The Democratic-led Senate of Virginia today passed a two year budget that will help protect jobs and critical services in the Commonwealth. The Senate budget minimizes cuts in public education, higher education, public safety and health care services while investing in economic development initiatives that will create jobs and promote economic growth in the Commonwealth. The budget includes no general fund tax increases and rejects many of the most devastating and job-eliminating cuts proposed by Governor Bob McDonnell. The budget passed the Senate with a bipartisan margin of 30-10 with all Democrats voting for passage.
Other points.

*"...the Senate rejected over $700 million in cuts to education proposed by Governor McDonnell"
*"The normal two-year recalculation of the Local Composite Index will occur under the Senate budget, meaning that state aid to local school districts will be distributed more fairly and accurately based on population and property values."
*"The Senate’s budget holds all localities harmless in the recalculation, meaning that no locality will receive less than was proposed by Governor Kaine."
*"The Senate rejected Governor McDonnell’s recommendation to eliminate the state’s support for school breakfasts..."
*"Many healthcare services that were cut or eliminated by other budget proposals were saved by the Senate."
*"The Senate budget includes $24.2 million for agricultural best management to clean up the Chesapeake Bay. It also keeps open five state parks that faced closure under Governor McDonnell’s proposed budget, including the historic Twin Lakes State Park."
*"The budget passed today by the Senate will keep cops on the street and provide adequate resources to maintain safety and order."
*"The Senate’s budget puts $81 million dollars back into local sheriff’s departments, saving the jobs of deputies who serve as the primary law enforcement in many communities."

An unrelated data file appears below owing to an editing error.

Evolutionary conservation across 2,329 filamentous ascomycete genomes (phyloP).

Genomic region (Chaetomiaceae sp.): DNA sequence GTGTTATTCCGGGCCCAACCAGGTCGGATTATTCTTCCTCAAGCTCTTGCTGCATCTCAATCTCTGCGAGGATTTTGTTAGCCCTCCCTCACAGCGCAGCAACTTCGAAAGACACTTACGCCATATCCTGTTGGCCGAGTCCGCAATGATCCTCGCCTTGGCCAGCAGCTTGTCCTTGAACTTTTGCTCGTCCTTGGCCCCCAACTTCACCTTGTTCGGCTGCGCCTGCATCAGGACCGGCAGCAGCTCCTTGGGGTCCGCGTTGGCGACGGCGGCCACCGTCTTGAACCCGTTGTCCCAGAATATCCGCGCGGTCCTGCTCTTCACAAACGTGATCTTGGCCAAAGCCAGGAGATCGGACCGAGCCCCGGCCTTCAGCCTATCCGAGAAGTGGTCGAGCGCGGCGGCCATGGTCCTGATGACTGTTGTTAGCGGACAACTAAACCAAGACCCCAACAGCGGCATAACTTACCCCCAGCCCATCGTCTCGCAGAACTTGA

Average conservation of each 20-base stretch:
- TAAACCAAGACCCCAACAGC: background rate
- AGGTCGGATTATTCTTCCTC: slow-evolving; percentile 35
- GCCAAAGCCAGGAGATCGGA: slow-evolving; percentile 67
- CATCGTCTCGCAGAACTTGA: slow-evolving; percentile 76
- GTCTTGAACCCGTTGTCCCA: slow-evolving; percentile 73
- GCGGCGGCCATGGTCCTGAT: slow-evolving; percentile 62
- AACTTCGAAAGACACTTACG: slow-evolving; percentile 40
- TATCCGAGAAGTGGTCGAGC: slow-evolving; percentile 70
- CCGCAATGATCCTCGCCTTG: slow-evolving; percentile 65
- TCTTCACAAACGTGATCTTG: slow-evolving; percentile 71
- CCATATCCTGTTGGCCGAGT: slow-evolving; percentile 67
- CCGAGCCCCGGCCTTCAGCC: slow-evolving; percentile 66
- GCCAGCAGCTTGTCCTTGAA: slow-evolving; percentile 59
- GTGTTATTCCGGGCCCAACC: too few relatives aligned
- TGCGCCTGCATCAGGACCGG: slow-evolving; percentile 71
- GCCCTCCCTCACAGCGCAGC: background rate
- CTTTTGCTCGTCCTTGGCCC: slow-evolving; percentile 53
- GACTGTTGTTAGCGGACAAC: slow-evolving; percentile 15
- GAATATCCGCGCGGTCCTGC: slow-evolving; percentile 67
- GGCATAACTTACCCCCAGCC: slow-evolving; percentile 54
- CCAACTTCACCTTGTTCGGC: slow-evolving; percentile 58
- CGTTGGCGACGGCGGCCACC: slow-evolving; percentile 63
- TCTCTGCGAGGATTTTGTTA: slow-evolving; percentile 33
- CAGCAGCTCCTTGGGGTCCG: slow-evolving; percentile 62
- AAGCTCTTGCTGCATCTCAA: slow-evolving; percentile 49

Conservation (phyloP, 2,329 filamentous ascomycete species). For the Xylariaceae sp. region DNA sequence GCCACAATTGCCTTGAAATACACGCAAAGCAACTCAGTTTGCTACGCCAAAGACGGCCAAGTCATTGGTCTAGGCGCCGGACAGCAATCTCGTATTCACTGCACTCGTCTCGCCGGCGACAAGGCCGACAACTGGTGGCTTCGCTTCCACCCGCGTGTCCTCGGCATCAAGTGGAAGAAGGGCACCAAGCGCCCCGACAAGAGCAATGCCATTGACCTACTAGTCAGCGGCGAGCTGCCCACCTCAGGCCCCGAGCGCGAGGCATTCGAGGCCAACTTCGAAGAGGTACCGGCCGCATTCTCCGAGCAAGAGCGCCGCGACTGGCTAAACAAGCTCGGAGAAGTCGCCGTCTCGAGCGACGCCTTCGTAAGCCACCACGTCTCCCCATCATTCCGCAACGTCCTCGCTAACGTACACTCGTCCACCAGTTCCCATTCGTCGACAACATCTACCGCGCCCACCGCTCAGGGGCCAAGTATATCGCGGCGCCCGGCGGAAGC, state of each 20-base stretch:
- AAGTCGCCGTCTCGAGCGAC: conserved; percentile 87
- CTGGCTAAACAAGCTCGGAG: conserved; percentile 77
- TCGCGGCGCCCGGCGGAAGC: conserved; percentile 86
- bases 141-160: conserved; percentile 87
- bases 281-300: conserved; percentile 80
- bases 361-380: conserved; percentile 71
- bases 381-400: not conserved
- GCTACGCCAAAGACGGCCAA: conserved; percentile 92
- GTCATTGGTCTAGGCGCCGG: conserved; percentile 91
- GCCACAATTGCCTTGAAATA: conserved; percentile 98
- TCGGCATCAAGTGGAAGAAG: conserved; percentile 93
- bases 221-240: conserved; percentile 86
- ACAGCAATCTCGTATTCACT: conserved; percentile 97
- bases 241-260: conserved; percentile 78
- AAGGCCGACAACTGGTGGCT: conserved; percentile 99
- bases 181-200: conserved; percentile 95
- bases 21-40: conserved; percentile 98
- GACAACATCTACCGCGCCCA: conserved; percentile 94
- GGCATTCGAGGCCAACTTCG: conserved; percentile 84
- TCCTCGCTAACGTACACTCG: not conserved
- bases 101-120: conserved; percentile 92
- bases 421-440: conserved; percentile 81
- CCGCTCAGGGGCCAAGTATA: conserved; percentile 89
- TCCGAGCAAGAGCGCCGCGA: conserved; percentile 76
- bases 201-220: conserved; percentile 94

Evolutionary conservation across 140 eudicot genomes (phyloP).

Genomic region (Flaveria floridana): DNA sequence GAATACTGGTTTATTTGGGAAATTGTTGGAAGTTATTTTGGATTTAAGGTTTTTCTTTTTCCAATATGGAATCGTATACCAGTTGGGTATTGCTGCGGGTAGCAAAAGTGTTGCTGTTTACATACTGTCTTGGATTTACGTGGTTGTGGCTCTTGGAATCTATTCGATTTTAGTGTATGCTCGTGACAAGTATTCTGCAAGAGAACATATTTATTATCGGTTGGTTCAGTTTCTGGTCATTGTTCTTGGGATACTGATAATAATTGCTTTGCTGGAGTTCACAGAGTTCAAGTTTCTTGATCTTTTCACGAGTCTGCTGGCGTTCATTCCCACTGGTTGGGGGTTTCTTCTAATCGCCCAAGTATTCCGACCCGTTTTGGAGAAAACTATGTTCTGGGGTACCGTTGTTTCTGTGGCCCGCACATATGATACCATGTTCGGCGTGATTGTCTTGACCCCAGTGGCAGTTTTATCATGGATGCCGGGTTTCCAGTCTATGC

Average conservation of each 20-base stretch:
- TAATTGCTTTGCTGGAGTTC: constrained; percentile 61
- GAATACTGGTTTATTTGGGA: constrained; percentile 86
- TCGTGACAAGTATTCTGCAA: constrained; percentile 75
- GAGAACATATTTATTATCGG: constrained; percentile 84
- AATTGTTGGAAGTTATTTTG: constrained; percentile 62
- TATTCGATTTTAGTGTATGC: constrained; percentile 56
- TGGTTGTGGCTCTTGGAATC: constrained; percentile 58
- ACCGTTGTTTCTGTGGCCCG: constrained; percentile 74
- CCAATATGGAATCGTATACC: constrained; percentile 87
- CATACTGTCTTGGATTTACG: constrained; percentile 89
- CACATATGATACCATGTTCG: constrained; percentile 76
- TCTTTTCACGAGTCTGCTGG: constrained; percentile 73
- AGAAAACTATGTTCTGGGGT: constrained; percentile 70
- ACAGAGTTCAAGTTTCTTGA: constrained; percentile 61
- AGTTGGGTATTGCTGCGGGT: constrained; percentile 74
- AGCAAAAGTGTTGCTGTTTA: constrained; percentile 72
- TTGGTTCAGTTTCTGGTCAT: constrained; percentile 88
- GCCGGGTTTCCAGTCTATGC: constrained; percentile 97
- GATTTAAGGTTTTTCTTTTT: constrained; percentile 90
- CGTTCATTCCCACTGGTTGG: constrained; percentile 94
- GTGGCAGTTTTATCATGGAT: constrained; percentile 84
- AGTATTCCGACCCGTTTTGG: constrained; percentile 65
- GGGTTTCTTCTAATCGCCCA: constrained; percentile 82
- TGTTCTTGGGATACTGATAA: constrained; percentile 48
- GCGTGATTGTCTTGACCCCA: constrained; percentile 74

*"The Senate budget realizes approximately $508 million in savings by partially deferring payments to the Virginia Retirement System for public employees...The deferred payment will be repaid into the VRS system in payments of $74 million annually for ten years beginning in 2013."

Perriello: "Until the Senate gets its head out of its rear-end...Our economy is at risk"

I think that Tom Perriello's interview with enviro blog Gristmill should help you all understand why he's my favorite Congressman, by far (not to mention the great work he did on stripping health insurance monopolies of their antitrust protection). Here's an excerpt. Go git'm Tom!
Every week the Senate doesn’t act [on clean energy and climate change legislation], it either freezes that investment and innovation or it sends it overseas. We’re giving up jobs. The Senate—the ridiculous tactics of the Republicans and the timidity of the Democrats—is standing in the way of the kind of job creation we need.


Keep in mind that cap-and-trade is a Republican idea. It was a good idea when the Republicans came up with it and it continues to be when Democrats support it. It’s a good idea because it uses capitalism to solve a core problem. When Republicans are honest with themselves—many of them come up to me and say, “Look, I’d love to support it, I know this is the right approach, but if I do this I’ll have a primary challenger tomorrow.” That’s not conviction politics. That’s spinelessness. There’s a lot of posturing that goes on up here.


That’s [stripping "cap-and-trade" out and passing an energy-only bill] more insider baseball crap. I don’t really care. I’m sick of starting with what can we get through the Senate; let’s start with what solves the damn problem. Until the Senate gets its head out of its rear-end and starts to see the crisis we’re in, our country is literally at risk. Our economy is at risk, because these jobs are being created overseas. It should have the same urgency with this problem that it had bailing out Wall Street.